The following is one of eight briefs commissioned for the 16th annual Brookings Blum Roundtable, “2020 and beyond: Maintaining the bipartisan narrative on US global development.”
The defining geopolitical feature of the first half of the 21st century, should current tensions between the United States and China continue escalating, will almost certainly be the strategic rivalry, or even a new cold war, between these two countries. A geopolitical clash will be costly to both countries. Such an outcome may even be catastrophic for China, where the combination of a hard-line Leninist regime, the revival of a cult of personality-driven leadership, and stalled economic reforms are on track to derail the country as it strives to become a high-income economy.
Pritzker Professor of Government and Director of the Keck Center for International and Strategic Studies - Claremont McKenna College
More broadly, this conflict will produce immense collateral damage worldwide. Besides dismantling the world’s highly efficient supply chain and possibly bifurcating technology standards, the zero-sum U.S.-China strategic rivalry could make it impossible for humanity to confront today’s climate emergency (largely because the policymakers in each country will see each other as their respective existential threat). Meanwhile, poverty reduction will slow considerably, because the fragmentation of the global economy will reduce global growth.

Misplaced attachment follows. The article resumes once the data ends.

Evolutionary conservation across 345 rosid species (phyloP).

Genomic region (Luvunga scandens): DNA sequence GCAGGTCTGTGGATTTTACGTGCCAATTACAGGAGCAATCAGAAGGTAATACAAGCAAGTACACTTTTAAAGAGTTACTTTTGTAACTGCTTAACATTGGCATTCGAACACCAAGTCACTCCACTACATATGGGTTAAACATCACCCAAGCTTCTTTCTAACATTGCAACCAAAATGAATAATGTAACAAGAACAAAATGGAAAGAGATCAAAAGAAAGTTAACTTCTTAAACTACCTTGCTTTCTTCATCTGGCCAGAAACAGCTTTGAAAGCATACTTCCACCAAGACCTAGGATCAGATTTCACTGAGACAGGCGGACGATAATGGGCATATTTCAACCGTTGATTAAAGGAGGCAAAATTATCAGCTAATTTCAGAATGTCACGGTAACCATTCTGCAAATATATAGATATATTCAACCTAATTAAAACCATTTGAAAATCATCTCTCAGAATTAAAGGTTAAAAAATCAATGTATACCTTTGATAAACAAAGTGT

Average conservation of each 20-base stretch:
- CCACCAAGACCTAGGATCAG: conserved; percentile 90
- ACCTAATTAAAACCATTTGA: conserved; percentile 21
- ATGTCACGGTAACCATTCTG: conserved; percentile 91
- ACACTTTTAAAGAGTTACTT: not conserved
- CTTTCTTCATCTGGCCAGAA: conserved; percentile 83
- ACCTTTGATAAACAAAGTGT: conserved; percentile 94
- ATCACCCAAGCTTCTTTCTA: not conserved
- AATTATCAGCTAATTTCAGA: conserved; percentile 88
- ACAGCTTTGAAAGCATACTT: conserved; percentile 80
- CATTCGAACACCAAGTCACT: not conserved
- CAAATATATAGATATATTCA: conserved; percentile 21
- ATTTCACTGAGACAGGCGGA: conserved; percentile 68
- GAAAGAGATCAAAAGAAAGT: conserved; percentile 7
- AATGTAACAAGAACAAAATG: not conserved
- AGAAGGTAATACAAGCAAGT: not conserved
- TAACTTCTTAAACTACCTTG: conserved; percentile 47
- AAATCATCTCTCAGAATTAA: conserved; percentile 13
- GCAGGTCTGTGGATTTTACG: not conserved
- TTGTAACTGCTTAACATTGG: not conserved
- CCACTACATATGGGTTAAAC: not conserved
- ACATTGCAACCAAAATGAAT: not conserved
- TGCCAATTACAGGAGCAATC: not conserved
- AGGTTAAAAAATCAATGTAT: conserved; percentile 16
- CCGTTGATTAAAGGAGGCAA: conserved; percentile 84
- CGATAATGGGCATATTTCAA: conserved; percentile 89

Unlike the Cold War, the unfolding U.S.-China strategic rivalry will not be a contest between dueling ideologies (even though ideological values more narrowly defined in terms of democracy and autocracy will stoke the dispute). As currently framed in Washington and Beijing, this is, at its heart, a contest for global preeminence or power. Also unlike the Cold War, the U.S.-China rivalry, geographically speaking, will unlikely encompass the entire world. Given the strategic priority it places on its own region, Asia will be the main theatre of China’s security and economic competition against the U.S.
At the moment, a sliver of hope remains that a completely zero-sum and costly cold war could be averted. This is because of two factors. First, the rapid deterioration in bilateral relations has been driven mainly by elites and the perception that the two countries are headed toward open-ended long-term conflict is, mercifully, largely confined to these elites. As neither country’s elites have built up durable popular support for a costly and open-ended conflict, the possibility of de-escalation, though small, still exists. Second, given the near certainty of unintended consequences and collateral damage, it is also likely that both countries will find the growing costs of open-ended confrontation outweigh the assumed geopolitical benefits. Under pressure from the international community and domestic interest groups, both countries may choose to de-escalate and find a higher ground on which to build mutual cooperation.
Nevertheless, current trends in bilateral relations offer few signs of de-escalation and, worse still, policies that have already been made, such as Washington’s decision to put Huawei on the “entity list” (a move intended to cripple the Chinese telecom giant), have irreversible consequences. This implies that the prospects of development cooperation between the U.S. and China are likely to be poor overall in the coming years, and will be especially dim in Southeast Asia, Central Asia, and South Asia. This is because it is in those subregions that each country will tie geopolitical objectives to their development assistance programs and view the other’s development programs with enormous suspicion.
Meanwhile, for the rest of the world, the prospects of development cooperation between the U.S. and China, while not great, are not totally bleak, either.